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Is there a compiler option that will write the various sections of a compiled listing ('Data Division Map', 'Cross-reference of data names', source listing, etc...) into separate output files, or at least put some kind of deliminator between sections so that an automated parser would know when a given section ends?
Updated on 2012-10-27T23:35:44Z at 2012-10-27T23:35:44Z by BillWoodger
BillWoodger 270005Q076123 PostsACCEPTED ANSWER
Re: splitting up the sections of a compiler listing2012-10-25T22:11:30Z in response to SystemAdminThere is no such option, directly.
The "heading" for each part of the listing delimits sufficiently (or has done for me).
You other possibility, though I don't think you'd need to resort to it, is to create an "exit" program to process the listing. From there, you could output to seperate files, if that were seen as vital.
Re: splitting up the sections of a compiler listing2012-10-26T03:14:39Z in response to SystemAdminMy first, knee-jerk reaction: Why do you want to do this? What are you trying to accomplish?
Sometimes, an exact answer to the question asked may not get to the solution to the problem you are trying to solve.
Re: splitting up the sections of a compiler listing2012-10-26T16:12:44Z in response to SystemAdminCarl,
I want to accomplish the following: for a given file input into a program, do:
1) list all the fields that make up a record(s) of the input file
2) list the fields that are actually used in the program.
1) Input file is BILLING-FILE. File Descriptor is
BLOCK CONTAINS 0 RECORDS
RECORDING MODE IS V
LABEL RECORD IS STANDARD.
MOVE IN-RECORD TO WS-CUST-ACCT-REC
list all the fields that make up a record:
DATA DIVISION MAP:
1 WS-CUST-ACCT-REC . . .
4 COMPANY-CODE. . . . .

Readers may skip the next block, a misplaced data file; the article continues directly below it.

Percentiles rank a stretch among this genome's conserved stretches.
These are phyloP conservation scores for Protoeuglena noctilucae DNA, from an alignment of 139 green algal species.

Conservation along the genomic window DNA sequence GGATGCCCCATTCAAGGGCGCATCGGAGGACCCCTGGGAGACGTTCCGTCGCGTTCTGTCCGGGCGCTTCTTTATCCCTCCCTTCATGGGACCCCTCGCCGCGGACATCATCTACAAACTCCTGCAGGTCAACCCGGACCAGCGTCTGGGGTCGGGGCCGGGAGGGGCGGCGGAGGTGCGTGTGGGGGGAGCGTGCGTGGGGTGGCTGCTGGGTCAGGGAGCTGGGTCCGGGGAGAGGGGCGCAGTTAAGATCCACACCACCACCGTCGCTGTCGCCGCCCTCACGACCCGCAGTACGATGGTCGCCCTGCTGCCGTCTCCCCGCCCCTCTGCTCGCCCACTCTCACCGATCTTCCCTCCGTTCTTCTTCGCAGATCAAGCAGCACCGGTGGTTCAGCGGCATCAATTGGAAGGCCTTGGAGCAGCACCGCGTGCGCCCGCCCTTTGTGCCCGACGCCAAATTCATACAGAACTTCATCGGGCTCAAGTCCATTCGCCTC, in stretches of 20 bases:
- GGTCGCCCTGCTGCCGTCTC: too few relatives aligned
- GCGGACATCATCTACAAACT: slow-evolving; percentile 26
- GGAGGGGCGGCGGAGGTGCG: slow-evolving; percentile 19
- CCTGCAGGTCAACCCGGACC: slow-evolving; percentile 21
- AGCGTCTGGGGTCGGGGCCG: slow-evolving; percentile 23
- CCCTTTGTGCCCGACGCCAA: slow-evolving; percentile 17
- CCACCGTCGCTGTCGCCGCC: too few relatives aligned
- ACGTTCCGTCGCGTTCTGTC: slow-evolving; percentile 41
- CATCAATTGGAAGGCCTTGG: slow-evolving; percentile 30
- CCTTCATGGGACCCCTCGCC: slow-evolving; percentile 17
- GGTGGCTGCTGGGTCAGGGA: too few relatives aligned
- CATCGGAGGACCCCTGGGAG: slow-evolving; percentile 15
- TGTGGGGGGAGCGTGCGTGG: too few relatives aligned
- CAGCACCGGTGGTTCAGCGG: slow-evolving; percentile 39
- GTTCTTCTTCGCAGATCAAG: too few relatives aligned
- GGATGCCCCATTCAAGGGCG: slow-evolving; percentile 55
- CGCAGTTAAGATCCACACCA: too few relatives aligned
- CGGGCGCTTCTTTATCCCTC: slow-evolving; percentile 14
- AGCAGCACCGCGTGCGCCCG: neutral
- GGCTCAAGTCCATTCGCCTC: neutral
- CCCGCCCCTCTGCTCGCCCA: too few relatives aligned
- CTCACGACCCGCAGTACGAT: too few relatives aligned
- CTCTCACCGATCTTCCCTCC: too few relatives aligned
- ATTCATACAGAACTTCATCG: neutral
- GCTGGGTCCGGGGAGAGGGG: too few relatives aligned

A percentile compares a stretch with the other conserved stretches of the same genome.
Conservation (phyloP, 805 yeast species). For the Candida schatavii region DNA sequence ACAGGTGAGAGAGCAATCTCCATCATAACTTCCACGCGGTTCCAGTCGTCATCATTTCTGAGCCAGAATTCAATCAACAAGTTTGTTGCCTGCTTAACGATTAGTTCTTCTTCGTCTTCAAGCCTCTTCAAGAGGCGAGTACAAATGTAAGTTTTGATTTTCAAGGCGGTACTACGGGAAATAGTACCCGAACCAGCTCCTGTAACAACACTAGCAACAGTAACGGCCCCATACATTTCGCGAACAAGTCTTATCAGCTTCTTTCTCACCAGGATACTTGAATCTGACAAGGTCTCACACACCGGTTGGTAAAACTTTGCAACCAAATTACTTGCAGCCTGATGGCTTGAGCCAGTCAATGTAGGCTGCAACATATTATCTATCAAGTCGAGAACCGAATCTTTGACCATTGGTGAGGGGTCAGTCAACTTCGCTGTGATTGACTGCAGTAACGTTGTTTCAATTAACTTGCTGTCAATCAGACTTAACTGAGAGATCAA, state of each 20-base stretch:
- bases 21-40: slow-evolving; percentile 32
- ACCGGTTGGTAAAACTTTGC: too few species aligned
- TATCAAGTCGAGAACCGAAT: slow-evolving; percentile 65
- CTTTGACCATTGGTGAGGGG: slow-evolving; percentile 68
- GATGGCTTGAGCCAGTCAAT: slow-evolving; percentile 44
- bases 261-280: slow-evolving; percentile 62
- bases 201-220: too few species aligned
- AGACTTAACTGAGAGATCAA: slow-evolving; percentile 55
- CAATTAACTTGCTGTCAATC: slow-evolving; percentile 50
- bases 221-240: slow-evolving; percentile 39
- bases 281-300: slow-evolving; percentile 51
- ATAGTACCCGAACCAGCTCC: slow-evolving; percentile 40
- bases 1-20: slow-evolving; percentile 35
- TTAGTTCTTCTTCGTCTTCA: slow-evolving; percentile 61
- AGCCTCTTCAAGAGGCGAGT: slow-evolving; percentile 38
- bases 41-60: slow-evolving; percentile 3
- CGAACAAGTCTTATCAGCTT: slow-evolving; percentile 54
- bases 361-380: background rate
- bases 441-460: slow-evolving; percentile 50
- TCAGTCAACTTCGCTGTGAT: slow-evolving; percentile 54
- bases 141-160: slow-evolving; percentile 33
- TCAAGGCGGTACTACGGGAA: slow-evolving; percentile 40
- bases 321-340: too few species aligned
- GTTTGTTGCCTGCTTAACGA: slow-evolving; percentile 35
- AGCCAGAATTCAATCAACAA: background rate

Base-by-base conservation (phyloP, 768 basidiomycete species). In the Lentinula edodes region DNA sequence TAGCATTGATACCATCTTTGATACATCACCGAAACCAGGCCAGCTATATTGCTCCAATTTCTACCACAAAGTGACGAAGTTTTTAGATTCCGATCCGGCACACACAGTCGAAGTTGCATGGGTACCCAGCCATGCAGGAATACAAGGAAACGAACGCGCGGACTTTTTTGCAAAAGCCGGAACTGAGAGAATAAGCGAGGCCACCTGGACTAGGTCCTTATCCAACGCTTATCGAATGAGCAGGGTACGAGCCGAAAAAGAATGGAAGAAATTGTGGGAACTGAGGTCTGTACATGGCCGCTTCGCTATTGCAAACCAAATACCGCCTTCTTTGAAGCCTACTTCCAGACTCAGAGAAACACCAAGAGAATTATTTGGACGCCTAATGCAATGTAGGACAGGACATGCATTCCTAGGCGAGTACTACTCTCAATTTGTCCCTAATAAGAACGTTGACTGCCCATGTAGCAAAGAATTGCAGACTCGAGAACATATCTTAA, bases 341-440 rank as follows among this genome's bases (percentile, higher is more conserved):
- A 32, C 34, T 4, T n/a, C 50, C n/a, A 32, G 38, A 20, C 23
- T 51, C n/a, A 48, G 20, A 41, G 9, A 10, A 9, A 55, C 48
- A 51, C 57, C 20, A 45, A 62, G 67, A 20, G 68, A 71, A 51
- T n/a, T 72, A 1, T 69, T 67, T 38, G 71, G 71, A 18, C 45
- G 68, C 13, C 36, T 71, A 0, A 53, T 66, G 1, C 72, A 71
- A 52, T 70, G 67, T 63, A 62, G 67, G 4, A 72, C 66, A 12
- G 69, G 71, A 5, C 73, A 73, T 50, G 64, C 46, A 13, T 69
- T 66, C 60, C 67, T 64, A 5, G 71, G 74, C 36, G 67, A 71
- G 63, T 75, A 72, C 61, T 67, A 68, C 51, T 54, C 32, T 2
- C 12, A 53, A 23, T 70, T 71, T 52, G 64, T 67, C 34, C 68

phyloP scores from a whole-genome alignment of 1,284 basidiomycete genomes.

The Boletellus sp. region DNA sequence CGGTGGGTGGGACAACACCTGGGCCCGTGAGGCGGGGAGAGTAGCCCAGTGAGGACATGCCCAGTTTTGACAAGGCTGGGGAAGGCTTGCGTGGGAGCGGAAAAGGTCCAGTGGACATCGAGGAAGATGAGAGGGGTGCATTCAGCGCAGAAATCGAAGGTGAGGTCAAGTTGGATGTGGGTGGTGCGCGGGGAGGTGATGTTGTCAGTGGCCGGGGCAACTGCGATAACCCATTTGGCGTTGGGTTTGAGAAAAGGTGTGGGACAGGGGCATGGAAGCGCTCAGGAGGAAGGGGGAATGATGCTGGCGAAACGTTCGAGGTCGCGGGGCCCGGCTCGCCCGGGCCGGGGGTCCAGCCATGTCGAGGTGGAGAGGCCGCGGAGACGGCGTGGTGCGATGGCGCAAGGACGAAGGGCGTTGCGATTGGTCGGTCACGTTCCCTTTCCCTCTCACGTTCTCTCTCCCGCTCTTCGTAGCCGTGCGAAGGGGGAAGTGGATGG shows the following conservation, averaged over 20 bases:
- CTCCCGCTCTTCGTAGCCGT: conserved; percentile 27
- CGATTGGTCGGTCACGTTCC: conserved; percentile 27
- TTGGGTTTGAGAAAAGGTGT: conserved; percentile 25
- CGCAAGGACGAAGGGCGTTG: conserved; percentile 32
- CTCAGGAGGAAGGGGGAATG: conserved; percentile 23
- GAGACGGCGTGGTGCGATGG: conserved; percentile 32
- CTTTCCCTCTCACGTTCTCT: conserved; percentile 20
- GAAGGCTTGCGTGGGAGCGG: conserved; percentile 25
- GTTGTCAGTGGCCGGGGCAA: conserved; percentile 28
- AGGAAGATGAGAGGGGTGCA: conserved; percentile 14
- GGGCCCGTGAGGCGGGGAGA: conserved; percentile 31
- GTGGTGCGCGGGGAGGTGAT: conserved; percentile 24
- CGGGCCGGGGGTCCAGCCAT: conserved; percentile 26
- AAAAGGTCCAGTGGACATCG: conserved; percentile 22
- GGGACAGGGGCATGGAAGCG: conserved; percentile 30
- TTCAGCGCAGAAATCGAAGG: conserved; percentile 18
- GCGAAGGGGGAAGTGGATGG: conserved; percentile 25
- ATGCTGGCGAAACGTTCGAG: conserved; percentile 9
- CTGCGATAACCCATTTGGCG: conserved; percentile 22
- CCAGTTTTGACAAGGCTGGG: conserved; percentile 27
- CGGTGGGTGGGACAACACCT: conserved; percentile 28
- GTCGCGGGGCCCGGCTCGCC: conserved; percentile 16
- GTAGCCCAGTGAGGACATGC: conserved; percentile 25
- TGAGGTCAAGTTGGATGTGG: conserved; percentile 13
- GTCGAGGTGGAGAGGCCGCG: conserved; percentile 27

4 STATE-CODE. . . . . .
4 LOCATION-CODE . . . .
4 MAILING-ZIP-CD. . . .
4 TYPE-OF-ACCOUNT . . .
2) list the fields of WS-CUST-ACCT-REC that are actually used in the program.
Cross-reference of data names:
581 COMPANY-CODE . . . . . . . . . 12910 12982
582 STATE-CODE . . . . . . . . . . 12912 12984
BillWoodger 270005Q076123 PostsACCEPTED ANSWER
Re: splitting up the sections of a compiler listing2012-10-27T23:35:44Z in response to SystemAdminFor the data cross-reference, I search for "Cross-reference of data names:" in the line, then extract everything (exclusive) until the first word on the line is "Context", unless the length of the line is less than eight, in which case it is ignored. Whilst there, I change fullstop/periods to blank (so that the definition and references will be at a fixed "word" position).
For the data division map, I search for "Data Division Map" and extract everything (exclusive) until "PROGRAM GLOBAL TABLE".
I ignore lines where the first word is "Source" or "LineID" and if the length of the line is less than eight, and again change the fullstop/periods to blank for similar reasons.
The extraction of the DATA DIVISION code is simple (exclusive from "DATA DIVISION" to "PROCEDURE DIVISION".
The line-numbers have to be "normalised", as on the data map they are without leading zeros.
The usefulness of the actual line of code is in showing the full definition (for reporting) including, for instance, original level-number, OCCURS and PICture (go for the line number, pick up lines until one ends with a fullstop/period).
Use the line-numbers to link from one content to another. I "drive" with the data map. Note, it is easy with AWK's "associative arrays" to use the line-numbers. Rexx doesn't have a "built-in" method to process the contents of a stem variable no-mattter-what (in AWK I can "for (indexvalue in array)" and get a loop for all entries in an array, no matter what I use for an index) but Rexx can do that with consecutive numerics. OK, you'll get "gaps" (not quite consecutive, due to blank lines (maybe comments if ignored), but not too difficult to handle.
You can decide how to treat comments. If you want them, you have to "assume" how they relate to the code (preceding, or following).
From the cross-reference you can tell the lines on which a field is changed, or just referenced. If you go to the verb cross-reference, you can find out which verb is used on the line (a couple of "gotchas" can await). You can tell what procedure name (if any) contains the code. You can even extract from the Procedure Division the line(s) of code, even the conditional expression, with other contents, and... well, it can be fun. "Mark-up" the final output so you can navigate the output using "links" with your browser, or in any other standard form you like (Rich Text Format to allow standard appearance in a word-processor, in a CSV format, in a "format" of your own devising to aid further parsing, whatever.